Nothing short of a proper apology will bring full acceptance of Japan
Prime Minister Abe has had numerous chances to apologise for Japan’s wartime atrocities but has not taken them, to the detriment of his country’s image
Historical disputes will always get in the way of relations unless they are resolutely put behind. Japanese Prime Minister Shinzo Abe has made a point of not apologising for his nation’s brutality before and during the second world war, instead stopping short by merely acknowledging suffering and expressing regret. Officials have already said there will only be prayers for the fallen when he makes a landmark visit on Monday to Pearl Harbour, the site of the attack 75 years ago that pushed the US into the Pacific conflict. He may believe that Tokyo’s ties with Washington are solid thanks to long-standing military agreements, but international acceptance of Japan as a “normal” country will always have detractors while there is a refusal to show sincerity for past aggression.
Abe will be the first Japanese leader to go to Pearl Harbour, where 2,400 American soldiers and civilians were killed in air raids. On Tuesday, he will hold a summit with outgoing US president Barack Obama, who similarly made history seven months ago when he became his country’s first serving president to visit the Japanese city of Hiroshima, the site of the first of two atomic bombings that brought the war to a close. The prime minister’s trip aims to send a message about reconciliation.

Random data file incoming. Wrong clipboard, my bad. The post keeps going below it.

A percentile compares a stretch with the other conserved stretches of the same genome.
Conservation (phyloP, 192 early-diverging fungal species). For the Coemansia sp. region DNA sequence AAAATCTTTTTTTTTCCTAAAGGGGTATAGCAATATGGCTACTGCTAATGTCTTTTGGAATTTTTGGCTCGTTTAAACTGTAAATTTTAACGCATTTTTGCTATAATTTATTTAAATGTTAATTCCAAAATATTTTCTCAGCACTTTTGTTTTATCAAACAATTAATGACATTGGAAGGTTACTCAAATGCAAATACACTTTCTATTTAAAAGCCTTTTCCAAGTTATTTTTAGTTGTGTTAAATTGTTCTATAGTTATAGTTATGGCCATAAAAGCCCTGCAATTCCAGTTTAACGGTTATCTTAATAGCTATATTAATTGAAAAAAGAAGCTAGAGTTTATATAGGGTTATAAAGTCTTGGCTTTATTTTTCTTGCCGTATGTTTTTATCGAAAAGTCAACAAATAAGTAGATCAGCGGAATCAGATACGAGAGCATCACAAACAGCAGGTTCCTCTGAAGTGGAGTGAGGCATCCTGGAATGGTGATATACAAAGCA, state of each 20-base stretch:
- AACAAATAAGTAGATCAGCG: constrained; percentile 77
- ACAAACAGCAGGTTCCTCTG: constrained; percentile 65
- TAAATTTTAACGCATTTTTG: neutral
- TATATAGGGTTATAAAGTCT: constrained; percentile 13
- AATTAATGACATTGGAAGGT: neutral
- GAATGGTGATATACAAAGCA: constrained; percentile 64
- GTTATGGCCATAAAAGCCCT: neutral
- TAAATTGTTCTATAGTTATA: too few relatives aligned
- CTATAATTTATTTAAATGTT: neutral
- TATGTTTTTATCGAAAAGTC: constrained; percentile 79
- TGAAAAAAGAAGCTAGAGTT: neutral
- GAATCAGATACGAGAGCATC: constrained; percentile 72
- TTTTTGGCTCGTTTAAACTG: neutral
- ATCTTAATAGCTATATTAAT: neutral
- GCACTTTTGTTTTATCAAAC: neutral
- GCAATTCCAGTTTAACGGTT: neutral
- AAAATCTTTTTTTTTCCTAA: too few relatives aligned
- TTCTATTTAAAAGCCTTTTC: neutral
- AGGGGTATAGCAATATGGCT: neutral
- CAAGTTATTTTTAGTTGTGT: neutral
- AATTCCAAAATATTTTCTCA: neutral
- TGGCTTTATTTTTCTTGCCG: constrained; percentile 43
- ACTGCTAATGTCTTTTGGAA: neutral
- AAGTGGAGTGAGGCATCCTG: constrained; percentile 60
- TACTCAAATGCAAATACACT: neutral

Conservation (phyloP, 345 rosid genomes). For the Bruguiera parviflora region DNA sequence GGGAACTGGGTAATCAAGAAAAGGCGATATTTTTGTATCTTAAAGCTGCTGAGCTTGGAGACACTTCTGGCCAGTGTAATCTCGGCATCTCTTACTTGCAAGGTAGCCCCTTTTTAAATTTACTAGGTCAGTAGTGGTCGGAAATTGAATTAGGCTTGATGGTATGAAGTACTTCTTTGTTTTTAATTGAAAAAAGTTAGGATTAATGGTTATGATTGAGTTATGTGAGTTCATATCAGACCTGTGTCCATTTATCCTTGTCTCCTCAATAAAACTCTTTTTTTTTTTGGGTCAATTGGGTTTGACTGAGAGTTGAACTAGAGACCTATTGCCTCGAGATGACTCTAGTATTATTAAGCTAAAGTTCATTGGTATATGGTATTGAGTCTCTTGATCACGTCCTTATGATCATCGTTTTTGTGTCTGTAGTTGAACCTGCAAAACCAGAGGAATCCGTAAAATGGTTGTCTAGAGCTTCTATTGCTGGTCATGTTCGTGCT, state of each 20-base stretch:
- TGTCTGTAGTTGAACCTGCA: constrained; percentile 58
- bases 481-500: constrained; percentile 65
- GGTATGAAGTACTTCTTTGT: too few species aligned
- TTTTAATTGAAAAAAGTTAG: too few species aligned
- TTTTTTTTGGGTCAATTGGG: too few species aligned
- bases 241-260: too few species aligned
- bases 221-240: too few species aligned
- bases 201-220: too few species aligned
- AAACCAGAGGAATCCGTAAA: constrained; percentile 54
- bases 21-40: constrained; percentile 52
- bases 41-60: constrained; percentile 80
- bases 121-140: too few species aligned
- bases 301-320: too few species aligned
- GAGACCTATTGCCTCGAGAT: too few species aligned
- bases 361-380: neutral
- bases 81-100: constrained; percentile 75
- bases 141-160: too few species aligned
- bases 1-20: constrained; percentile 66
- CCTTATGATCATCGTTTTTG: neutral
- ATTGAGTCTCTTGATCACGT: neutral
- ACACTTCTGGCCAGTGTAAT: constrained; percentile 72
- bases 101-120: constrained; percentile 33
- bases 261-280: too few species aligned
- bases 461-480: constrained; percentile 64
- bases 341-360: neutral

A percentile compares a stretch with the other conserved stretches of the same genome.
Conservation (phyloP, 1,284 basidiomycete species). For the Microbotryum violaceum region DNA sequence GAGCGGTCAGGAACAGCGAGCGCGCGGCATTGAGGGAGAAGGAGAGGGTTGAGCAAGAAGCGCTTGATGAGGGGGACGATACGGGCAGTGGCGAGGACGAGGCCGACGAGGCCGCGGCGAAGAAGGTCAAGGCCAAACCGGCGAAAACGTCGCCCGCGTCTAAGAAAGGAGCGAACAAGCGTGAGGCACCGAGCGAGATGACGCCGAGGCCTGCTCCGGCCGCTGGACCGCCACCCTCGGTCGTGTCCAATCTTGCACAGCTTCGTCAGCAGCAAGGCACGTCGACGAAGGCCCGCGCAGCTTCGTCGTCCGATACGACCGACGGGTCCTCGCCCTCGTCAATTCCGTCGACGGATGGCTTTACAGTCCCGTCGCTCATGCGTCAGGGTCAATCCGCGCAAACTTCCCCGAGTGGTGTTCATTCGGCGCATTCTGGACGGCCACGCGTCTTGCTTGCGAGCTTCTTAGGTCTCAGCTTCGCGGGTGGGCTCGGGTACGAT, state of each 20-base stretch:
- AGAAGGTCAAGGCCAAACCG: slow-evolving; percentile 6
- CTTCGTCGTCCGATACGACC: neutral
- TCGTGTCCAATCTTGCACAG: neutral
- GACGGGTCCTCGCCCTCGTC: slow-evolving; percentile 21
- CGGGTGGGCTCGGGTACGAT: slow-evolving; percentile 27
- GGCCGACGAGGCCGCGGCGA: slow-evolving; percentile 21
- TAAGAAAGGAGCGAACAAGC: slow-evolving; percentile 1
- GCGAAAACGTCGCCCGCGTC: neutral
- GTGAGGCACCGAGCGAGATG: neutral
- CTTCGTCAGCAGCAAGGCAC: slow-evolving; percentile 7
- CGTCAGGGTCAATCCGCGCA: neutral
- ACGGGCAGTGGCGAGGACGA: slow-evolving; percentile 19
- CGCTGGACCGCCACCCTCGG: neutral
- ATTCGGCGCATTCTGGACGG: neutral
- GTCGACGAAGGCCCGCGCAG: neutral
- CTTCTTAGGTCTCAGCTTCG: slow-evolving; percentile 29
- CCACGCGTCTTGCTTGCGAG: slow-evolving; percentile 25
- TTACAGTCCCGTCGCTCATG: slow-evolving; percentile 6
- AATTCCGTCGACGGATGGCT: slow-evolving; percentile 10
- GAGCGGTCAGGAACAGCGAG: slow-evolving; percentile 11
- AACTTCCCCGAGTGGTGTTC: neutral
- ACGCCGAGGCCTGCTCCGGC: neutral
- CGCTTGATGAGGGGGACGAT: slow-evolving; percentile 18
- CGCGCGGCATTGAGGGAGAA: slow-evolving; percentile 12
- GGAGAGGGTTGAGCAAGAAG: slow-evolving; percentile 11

Obama offered no apology in Hiroshima, but nor did he need to; as devastating as the nuclear bombs were, their use brought to a swift end a conflict that could well have claimed hundreds of thousands, perhaps millions, more lives.
Abe’s circumstances are markedly different, though, his country’s lack of a sincere apology for atrocities in Asia, particularly in China and Korea, causing continuing tension. His conservative nationalism, including a revisionist approach towards history and efforts to rewrite pacifist parts of the US-drafted constitution to allow a war-ready military, causes as much disquiet in Washington as northeast Asia. The prime minister has had numerous opportunities to apologise, most notably last year when marking the 70th anniversary of the end of the war and when he became the first Japanese leader to address a joint meeting of the US congress, but has instead chosen to talk about the need to put the past behind.
That is likely again at Pearl Harbour. But US president-elect Donald Trump has spoken of a new relationship with Japan and although he has already held talks with Abe, no clear foreign policy has yet been laid out. As in Asia, nothing short of an apology will dispel the continuing negative sentiment.